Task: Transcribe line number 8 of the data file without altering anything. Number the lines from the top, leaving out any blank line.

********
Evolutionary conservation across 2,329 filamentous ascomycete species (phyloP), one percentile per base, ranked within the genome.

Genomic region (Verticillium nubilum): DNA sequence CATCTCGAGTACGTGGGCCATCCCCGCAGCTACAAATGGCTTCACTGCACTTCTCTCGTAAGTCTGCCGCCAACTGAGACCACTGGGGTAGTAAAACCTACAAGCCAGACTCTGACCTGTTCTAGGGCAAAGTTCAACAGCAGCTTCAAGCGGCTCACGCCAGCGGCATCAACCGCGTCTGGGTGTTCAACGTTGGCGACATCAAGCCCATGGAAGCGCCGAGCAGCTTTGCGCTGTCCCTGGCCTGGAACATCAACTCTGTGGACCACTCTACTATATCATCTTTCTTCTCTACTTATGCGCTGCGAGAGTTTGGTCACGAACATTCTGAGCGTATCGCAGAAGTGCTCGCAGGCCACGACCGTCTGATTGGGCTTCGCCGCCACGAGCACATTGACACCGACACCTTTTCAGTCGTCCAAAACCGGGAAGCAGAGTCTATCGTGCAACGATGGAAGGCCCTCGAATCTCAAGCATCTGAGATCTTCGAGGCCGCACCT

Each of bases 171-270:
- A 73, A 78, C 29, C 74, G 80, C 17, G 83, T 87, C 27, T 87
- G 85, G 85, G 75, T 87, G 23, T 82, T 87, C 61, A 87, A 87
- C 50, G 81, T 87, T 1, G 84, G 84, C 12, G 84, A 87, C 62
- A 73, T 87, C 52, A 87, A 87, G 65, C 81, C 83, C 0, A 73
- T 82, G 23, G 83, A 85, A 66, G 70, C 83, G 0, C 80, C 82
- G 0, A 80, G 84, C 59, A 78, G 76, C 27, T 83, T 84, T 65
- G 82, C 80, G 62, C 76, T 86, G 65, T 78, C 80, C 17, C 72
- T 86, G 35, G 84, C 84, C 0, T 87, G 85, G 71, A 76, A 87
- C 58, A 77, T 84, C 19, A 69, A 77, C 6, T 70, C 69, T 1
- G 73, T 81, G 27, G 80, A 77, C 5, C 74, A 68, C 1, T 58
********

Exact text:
- T 82, G 23, G 83, A 85, A 66, G 70, C 83, G 0, C 80, C 82